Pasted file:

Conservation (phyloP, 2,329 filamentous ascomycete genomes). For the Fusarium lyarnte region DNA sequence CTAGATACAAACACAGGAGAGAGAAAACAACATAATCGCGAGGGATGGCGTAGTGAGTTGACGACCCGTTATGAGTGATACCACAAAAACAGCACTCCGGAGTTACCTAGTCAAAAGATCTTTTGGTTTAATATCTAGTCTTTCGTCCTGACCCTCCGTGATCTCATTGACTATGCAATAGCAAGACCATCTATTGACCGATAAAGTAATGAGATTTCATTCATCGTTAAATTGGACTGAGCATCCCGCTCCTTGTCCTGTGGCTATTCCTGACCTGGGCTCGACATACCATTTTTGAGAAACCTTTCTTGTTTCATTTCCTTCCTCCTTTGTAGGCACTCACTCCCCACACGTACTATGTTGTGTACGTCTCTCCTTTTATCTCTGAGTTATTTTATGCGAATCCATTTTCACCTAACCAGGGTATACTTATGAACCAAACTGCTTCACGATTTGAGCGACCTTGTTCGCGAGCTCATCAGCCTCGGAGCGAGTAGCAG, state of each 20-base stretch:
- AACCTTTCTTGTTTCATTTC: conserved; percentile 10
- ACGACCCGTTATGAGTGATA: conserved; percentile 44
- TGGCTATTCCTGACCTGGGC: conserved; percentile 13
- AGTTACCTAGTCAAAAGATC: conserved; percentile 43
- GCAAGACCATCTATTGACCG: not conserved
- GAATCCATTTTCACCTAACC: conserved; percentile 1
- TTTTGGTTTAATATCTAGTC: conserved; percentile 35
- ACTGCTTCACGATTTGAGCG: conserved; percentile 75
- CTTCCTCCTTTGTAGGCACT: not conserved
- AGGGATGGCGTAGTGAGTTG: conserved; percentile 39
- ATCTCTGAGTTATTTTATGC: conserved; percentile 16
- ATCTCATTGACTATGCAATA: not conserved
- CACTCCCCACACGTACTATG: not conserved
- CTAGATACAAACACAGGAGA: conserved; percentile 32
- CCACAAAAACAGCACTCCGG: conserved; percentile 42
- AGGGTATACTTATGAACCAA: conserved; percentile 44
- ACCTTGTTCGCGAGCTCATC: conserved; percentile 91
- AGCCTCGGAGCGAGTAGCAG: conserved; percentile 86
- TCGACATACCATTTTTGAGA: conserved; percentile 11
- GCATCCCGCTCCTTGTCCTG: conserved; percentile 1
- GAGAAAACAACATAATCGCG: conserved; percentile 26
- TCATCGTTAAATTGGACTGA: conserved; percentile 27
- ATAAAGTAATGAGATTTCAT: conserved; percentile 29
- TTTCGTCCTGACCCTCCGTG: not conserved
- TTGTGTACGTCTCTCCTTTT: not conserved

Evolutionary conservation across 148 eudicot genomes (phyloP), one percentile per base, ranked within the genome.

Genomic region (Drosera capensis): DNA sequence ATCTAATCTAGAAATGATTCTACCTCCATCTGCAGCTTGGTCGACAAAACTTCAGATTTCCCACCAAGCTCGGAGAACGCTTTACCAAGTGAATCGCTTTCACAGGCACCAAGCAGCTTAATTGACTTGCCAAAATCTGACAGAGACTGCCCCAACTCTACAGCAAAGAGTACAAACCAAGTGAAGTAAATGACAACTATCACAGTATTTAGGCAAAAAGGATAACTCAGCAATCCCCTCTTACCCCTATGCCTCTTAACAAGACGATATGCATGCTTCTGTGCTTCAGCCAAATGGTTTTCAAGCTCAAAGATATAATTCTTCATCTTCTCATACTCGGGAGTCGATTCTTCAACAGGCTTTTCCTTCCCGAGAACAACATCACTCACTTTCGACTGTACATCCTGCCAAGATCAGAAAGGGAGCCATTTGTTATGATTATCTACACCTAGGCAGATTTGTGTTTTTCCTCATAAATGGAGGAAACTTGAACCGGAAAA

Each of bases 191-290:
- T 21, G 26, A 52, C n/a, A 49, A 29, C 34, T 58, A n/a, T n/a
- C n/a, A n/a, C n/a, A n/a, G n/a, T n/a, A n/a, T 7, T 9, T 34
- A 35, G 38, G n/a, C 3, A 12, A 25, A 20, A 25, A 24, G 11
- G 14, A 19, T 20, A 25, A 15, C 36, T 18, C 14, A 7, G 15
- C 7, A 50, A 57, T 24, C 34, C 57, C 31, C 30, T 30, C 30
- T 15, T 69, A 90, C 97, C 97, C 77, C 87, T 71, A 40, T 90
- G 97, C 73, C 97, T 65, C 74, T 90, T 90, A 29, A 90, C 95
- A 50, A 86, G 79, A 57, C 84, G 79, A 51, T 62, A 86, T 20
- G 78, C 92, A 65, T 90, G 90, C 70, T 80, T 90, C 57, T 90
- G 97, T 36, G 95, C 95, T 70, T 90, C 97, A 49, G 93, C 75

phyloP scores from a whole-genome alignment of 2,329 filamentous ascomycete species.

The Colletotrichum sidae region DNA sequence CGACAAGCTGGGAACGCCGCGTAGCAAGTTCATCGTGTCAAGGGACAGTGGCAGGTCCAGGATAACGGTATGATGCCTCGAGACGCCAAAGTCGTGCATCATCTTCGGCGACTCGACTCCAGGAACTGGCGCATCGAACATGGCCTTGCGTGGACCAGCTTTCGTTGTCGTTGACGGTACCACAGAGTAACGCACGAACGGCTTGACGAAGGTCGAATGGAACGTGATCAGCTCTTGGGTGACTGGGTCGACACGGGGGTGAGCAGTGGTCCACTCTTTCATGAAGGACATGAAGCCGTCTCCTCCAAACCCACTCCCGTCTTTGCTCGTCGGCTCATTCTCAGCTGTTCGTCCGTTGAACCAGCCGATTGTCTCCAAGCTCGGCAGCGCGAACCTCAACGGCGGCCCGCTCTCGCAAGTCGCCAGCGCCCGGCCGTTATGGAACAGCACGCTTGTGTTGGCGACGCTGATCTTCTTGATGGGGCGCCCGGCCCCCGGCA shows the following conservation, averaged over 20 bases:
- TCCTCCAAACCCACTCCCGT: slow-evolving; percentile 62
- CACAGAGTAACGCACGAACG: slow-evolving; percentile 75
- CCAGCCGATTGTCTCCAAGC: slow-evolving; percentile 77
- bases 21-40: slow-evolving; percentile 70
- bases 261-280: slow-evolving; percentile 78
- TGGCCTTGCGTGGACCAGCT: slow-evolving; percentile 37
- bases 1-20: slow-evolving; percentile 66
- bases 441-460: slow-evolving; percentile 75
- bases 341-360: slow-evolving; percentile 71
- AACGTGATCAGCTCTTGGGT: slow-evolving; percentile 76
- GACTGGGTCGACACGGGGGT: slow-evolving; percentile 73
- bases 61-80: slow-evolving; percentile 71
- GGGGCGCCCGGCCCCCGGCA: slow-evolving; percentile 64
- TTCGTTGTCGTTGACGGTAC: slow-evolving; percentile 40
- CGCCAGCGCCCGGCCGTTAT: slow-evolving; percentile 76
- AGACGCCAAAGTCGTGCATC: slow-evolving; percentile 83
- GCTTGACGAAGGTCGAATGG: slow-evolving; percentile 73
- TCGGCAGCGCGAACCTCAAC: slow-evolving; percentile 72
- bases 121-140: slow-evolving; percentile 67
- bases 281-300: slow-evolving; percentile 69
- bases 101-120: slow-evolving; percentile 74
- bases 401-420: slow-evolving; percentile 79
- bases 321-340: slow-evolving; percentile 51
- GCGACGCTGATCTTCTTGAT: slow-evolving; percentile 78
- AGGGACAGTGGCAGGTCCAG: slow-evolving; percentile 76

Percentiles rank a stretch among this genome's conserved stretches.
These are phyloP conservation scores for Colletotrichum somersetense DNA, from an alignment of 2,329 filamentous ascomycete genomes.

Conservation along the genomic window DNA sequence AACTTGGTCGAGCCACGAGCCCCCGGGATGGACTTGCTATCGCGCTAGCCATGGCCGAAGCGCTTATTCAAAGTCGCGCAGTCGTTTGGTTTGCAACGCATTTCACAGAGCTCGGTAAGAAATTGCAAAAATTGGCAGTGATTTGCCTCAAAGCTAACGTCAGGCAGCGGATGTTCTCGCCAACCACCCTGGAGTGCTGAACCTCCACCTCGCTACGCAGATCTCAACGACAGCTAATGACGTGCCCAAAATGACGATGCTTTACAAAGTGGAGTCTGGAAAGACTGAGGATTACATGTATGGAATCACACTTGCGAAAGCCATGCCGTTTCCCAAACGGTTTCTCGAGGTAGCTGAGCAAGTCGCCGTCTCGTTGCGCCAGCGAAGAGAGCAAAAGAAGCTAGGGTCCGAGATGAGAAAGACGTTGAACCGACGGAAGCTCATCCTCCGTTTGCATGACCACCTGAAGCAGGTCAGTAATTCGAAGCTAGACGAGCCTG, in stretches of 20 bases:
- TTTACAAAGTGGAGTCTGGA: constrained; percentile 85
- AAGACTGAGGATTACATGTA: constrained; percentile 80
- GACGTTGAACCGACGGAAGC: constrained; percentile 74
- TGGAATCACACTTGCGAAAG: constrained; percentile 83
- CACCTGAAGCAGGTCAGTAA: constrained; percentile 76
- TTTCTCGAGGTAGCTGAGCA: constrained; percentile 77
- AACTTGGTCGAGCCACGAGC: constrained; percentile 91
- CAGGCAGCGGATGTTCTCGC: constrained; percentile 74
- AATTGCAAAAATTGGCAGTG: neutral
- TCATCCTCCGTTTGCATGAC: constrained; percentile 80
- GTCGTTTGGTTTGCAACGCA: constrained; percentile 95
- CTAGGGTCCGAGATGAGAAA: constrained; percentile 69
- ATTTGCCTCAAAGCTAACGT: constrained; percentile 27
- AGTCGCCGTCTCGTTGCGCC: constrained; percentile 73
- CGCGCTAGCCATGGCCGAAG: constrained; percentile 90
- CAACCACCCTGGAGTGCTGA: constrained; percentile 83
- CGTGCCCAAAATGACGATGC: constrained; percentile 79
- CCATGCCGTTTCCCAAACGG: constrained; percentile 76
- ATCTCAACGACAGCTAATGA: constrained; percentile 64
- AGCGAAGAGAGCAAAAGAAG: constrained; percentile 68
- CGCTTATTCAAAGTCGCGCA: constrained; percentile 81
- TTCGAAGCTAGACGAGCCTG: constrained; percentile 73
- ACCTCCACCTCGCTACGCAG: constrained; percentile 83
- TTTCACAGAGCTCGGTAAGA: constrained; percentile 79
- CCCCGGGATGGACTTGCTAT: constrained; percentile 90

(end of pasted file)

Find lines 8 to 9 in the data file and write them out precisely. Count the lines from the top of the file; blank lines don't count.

- TTTTGGTTTAATATCTAGTC: conserved; percentile 35
- ACTGCTTCACGATTTGAGCG: conserved; percentile 75